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Natural Dyeing

Dr Owen J. Curnow

Join in the International Chemistry Celebration 1999 and National Chemistry Week (11-17 September) with two experiments to investigate the extraction of natural dyes and their use in the dyeing of fabrics.

We publish the first experiment here to get you started on testing natural dyes. Check out the brochure A World of Colour available on the International Chemistry Celebration Web pages ( or or at the National Chemistry Week Web pages (

The brochure details the two experiments being used in the International Chemistry Celebration. You can take part by contributing to the international database on indigenous dyes, by submitting your dyed fabrics for incorporation into a Global Collage, or by entering the competition to design a new national flag using the natural dyes that you discover. See the Web pages for entry forms and additional information.

Plant Rubbing

(Experiment 1 from A World of Color)

Here's a chance to identify natural sources for eight colours: red, orange, yellow, green, blue, violet, brown & black, and to investigate how colours may be changed chemically.


  • plant materials (e.g. flowers, leaves, grasses, roots, bark and berries)
  • several pieces of coarse white paper
  • 100 ml (1/2 cup) distilled white vinegar (household vinegar)
  • 5 g (1 tsp) baking soda (sodium hydrogen carbonate)
  • 100 ml (1/2 cup) distilled water or rainwater
  • several tissues or cotton swabs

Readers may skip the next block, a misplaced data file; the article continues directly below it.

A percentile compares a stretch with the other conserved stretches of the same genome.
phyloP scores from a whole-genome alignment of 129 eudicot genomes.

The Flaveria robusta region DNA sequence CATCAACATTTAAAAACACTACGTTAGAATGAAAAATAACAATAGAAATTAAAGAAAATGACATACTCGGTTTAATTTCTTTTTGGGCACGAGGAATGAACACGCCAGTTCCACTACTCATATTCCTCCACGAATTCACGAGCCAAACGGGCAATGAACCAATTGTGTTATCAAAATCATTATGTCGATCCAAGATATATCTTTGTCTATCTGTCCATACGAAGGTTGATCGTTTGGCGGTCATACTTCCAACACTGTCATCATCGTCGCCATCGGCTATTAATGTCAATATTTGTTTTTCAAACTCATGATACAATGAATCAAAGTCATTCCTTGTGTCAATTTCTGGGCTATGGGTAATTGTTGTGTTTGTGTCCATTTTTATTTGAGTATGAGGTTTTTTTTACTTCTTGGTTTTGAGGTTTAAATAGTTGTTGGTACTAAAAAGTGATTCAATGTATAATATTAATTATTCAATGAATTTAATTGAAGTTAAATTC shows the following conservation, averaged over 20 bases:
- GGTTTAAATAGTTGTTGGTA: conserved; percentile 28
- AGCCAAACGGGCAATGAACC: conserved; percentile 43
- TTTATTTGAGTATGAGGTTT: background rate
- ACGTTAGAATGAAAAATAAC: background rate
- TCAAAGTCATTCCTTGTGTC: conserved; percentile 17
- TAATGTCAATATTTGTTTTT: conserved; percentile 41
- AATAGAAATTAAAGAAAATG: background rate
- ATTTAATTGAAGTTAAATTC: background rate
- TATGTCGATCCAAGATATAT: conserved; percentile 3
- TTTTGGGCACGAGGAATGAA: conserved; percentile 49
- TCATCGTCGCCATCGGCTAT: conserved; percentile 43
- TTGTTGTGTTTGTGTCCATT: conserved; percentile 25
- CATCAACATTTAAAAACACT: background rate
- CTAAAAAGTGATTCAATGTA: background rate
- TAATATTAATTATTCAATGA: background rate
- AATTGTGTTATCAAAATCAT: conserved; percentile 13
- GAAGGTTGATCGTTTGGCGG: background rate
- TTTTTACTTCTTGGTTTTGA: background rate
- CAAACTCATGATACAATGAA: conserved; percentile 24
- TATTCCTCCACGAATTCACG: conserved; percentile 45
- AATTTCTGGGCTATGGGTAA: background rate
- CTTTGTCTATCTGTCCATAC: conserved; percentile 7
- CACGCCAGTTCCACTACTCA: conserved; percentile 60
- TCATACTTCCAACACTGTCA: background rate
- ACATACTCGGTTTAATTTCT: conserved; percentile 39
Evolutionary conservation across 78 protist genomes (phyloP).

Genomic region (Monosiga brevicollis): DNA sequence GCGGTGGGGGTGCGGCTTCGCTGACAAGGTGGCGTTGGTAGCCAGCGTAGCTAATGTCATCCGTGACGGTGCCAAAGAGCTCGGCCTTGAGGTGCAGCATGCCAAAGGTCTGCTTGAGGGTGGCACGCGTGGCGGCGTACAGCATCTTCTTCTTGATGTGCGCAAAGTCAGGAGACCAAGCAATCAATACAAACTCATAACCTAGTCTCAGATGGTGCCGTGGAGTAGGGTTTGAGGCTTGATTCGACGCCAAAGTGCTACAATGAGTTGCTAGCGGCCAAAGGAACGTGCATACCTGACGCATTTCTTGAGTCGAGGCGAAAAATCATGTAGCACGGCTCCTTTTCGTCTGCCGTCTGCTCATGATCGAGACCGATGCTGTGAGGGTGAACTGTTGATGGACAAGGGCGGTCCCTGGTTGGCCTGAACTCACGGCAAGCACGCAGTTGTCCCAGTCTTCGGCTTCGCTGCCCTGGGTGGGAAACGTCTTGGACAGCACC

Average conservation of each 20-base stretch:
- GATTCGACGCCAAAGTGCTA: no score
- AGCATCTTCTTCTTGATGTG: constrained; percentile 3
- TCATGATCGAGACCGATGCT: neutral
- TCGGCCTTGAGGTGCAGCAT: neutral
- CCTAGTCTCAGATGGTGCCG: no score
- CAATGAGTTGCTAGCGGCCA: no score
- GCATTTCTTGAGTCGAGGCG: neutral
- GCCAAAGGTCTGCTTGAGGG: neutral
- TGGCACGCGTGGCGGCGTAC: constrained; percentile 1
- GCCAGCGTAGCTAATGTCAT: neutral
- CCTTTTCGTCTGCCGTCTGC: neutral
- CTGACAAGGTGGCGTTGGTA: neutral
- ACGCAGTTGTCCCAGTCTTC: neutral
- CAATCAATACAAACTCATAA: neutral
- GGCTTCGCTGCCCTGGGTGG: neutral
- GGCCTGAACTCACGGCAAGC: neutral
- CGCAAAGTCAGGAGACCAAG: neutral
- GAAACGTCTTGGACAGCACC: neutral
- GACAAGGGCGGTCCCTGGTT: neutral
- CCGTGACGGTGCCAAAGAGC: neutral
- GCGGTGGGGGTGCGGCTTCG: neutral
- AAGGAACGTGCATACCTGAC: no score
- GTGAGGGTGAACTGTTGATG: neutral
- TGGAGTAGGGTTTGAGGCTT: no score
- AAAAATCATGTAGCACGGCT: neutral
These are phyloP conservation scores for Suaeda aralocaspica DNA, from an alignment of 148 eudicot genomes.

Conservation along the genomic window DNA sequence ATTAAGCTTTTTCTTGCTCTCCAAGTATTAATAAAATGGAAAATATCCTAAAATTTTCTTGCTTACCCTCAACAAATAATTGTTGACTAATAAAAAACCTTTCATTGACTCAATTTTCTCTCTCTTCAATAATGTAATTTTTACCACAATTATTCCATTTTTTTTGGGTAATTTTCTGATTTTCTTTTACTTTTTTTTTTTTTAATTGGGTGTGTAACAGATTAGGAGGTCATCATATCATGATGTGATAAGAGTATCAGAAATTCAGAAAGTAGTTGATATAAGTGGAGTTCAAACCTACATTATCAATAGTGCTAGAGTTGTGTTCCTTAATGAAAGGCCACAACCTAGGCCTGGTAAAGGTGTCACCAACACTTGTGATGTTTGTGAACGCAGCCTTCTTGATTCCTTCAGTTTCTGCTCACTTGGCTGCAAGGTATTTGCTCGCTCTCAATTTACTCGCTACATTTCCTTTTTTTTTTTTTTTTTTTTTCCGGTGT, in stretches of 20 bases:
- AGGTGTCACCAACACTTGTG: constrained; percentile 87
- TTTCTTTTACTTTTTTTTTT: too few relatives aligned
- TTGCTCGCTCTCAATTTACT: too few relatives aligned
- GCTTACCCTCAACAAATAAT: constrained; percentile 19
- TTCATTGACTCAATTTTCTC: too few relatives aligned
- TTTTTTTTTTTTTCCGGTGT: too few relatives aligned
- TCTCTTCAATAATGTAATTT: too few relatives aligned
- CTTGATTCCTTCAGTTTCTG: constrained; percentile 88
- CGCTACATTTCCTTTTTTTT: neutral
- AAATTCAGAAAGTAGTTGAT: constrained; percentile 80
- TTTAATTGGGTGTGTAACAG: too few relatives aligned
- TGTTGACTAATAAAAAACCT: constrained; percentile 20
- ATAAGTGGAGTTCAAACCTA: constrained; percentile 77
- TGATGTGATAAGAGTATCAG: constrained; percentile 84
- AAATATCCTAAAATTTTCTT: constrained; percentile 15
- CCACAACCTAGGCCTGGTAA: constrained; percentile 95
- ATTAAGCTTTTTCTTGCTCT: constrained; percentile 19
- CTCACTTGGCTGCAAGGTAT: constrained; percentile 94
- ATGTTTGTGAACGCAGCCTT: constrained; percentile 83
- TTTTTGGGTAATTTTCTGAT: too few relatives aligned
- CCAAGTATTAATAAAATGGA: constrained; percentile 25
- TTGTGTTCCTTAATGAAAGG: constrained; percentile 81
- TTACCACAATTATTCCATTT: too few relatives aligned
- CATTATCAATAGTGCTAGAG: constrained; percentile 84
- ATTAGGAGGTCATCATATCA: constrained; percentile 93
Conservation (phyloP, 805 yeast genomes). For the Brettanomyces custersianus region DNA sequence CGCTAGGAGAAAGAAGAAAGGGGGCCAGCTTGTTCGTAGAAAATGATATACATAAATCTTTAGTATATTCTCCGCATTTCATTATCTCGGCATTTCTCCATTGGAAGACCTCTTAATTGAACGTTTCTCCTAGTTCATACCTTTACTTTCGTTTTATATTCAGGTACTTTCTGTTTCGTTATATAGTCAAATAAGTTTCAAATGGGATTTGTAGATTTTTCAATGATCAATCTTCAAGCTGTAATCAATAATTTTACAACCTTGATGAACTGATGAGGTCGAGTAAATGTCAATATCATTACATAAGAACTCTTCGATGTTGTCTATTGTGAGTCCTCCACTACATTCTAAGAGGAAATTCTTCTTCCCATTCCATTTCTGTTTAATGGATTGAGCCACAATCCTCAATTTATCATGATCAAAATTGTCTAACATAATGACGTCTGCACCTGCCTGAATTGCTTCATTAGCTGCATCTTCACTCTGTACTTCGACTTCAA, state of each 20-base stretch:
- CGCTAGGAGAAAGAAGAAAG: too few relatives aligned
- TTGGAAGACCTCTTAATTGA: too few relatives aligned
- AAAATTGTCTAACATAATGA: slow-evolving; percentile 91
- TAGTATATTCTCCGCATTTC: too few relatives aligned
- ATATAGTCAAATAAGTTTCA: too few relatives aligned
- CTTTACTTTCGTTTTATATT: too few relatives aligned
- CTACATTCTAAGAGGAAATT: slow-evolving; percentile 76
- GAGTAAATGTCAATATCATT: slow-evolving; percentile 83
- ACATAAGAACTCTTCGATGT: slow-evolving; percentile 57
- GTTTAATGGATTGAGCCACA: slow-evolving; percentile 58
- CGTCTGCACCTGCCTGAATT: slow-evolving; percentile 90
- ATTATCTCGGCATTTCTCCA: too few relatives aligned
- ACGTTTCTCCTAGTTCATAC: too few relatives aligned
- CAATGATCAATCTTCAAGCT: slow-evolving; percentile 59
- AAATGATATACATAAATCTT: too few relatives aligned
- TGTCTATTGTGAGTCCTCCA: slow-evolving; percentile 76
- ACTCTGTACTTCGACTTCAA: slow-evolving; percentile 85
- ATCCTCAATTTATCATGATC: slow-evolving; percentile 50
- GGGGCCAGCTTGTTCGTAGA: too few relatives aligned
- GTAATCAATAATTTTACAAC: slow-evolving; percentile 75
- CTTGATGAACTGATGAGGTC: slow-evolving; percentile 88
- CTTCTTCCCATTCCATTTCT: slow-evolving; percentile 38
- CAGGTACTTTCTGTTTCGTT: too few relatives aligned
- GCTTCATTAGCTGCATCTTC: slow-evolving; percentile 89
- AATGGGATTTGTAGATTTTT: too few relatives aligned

1. Collect plant samples from near your home. (A small sample -- such as one leaf or several berries -- is sufficient.) Do not take bark from a live tree. Ask an adult before picking samples from unknown plants. Never taste the samples, and always ask permission beforehand.

2. Rub a 75 mm streak of each plant sample onto a piece of coarse white paper. Record in a notebook the colour, or lack of colour, that is transferred to the paper. Indicate which part of the plant you tested (e.g., leaves, root, or stem). Try other parts of the same plant, as colours may come from unexpected sources.

3. Test as many sources as possible. Identify a source for each of the eight colours listed above.

4. Dip a tissue or cotton swab into the vinegar (a mild acid solution), and wipe one end of the streak you made in Step 2. Did the colour change? In what ways? Record these observations.

5. Repeat Step 4 using a mild base solution made by dissolving 5 g of baking soda in 100 ml of distilled water or rainwater. Record your results.

Did you find all eight colours?

Did you find the colours with or without adding acid or base?

Safety Notes

  • never use any cooking pots, pans or utensils for these experiments
  • never leave the experiment unattended
  • always consult with your adult supervisor before beginning these experiments
  • never touch hazardous materials or taste anything
  • wear protective eyewear and clothing when required
  • always wash your hands after collecting samples and finishing your experiments

Dr Curnow is in Canterbury University's Chemistry Department.